By Fr Nicholas Pearce
The Easter Triduum of 2020 is not one we will forget anytime soon, especially for those of us who celebrated it in the empty churches of Victoria. The Triduum is so often a time when our parish communities are at their best. Teams of parishioners, shining, polishing, and vacuuming. Flowers, vestments, brassware at their finest. Readers and musicians in full voice.
Yet Easter during lockdown was so very different. For many, worship at home was like a mini-retreat, a time of renewal of prayer in the family, drawing closer to the Lord in the Scriptures and personal devotions. As priests, though, we also heard time and time again of the great sadness and deep longing that people felt as they could not pray in their churches or receive the sacraments. For some, this was the first time in more than 40, 50 or 60 years that they had missed the Easter Triduum.
As we head now into another Easter, the prospect of socially-distanced congregations and a new range of restrictions on our liturgy brings with it a new sense of fear and uncertainty. There is a grief at the loss of what we hold so dear, the ability to worship the God we love in the way we have become accustomed. Yet our knowledge of the very thing we celebrate at Easter – Christ's triumphant victory over death – encourages us to seek in these absences, new life, and let them be, for us, moments that draw us more deeply into the Easter mystery.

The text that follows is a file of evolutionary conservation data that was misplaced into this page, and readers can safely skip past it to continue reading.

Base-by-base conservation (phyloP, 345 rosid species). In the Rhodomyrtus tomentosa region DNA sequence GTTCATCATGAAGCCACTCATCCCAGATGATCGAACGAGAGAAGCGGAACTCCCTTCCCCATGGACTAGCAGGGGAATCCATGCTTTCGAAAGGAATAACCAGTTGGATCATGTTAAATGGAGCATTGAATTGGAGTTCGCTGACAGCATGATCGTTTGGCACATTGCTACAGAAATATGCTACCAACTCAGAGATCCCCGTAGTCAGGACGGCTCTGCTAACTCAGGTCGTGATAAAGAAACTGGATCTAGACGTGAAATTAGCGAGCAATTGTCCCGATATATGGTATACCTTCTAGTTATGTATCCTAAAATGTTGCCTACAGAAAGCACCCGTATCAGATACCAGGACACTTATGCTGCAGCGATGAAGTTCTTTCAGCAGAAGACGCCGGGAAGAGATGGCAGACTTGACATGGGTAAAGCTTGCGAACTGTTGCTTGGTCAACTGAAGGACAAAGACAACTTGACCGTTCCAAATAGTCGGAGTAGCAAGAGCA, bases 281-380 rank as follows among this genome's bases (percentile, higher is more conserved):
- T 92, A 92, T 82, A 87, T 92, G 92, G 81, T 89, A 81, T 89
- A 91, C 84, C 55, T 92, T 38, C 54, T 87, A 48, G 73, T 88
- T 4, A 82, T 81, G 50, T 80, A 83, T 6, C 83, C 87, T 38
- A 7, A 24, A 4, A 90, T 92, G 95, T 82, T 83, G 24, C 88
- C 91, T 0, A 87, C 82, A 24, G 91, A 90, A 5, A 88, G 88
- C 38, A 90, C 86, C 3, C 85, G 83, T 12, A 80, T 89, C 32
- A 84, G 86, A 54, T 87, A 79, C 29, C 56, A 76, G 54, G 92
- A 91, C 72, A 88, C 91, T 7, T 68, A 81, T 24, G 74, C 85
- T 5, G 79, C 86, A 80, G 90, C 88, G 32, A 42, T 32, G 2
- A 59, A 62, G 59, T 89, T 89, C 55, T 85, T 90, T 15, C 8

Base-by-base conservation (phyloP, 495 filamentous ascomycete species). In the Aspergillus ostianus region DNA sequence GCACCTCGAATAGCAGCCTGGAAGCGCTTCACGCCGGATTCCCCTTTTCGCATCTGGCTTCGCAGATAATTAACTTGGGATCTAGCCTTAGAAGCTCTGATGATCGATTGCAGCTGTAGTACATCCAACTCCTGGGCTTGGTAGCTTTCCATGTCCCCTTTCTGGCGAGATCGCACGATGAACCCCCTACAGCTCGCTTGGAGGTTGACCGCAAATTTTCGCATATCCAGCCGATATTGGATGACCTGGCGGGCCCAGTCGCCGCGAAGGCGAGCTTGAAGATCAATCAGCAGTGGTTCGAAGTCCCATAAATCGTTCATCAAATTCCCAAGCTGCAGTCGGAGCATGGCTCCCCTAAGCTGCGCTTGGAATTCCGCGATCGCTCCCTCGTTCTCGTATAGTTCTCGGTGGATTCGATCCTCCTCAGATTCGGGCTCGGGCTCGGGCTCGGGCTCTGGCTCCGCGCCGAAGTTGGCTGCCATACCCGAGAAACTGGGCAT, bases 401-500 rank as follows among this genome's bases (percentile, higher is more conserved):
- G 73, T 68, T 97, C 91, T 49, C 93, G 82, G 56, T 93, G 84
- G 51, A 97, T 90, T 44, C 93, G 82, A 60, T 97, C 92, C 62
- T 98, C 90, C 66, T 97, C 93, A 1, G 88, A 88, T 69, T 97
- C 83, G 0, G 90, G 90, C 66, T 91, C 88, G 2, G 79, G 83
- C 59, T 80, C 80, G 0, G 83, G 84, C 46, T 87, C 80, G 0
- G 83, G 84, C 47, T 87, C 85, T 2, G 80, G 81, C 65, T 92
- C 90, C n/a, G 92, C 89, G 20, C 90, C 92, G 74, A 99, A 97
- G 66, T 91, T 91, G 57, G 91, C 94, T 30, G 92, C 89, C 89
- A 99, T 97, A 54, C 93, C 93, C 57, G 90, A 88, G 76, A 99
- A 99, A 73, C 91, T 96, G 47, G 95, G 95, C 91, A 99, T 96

As we gather in our churches on Holy Thursday, the washing of the feet at the Mass of the Lord's Supper will be a conspicuous absence. This beautiful ritual is a reminder to us of the priests' central role as servant both of the mysteries of Christ and of His people. May the absence of this act this year be a timely reminder for us to pray for our priests and for those around our country who, due to distance or a shortage of clergy, regularly gather without a pastor. This Holy Thursday, may we redouble our efforts to pray for an increase in vocations to the ordained ministry.
On Good Friday, we are so used to coming forward, venerating the cross in silence, and, with a simple kiss, showing our love for the source of all love. While, in our churches this year, for obvious reasons, a simple genuflection will replace this beautiful act of devotion, there is no reason why among our families, in our homes, we can't continue this fine tradition. As we do so, we can also ensure that the crucifix has pride of place in our homes – not just on Good Friday, but every day.
Of all the Easter ceremonies, the Easter Vigil remains relatively unchanged for us. Perhaps this year, though, the readings from Sacred Scripture may take on special significance. As we reflect on the saving action of God throughout time, let us call to mind with gratitude how we have experienced His presence in our lives over the past 12 months, especially in the generosity of those who have served us, healed us and led us through this pandemic.
Fr Nicholas Pearce is Chaplain at the University of Melbourne and Senior Chaplain – Youth, Young Adults and Campus Ministry for the Archdiocese of Melbourne. During Melbourne’s lockdown he was Parish Priest of Holy Family Parish in Mount Waverley and has recently taken up a new appointment as Parish Priest at St Michael’s, North Melbourne.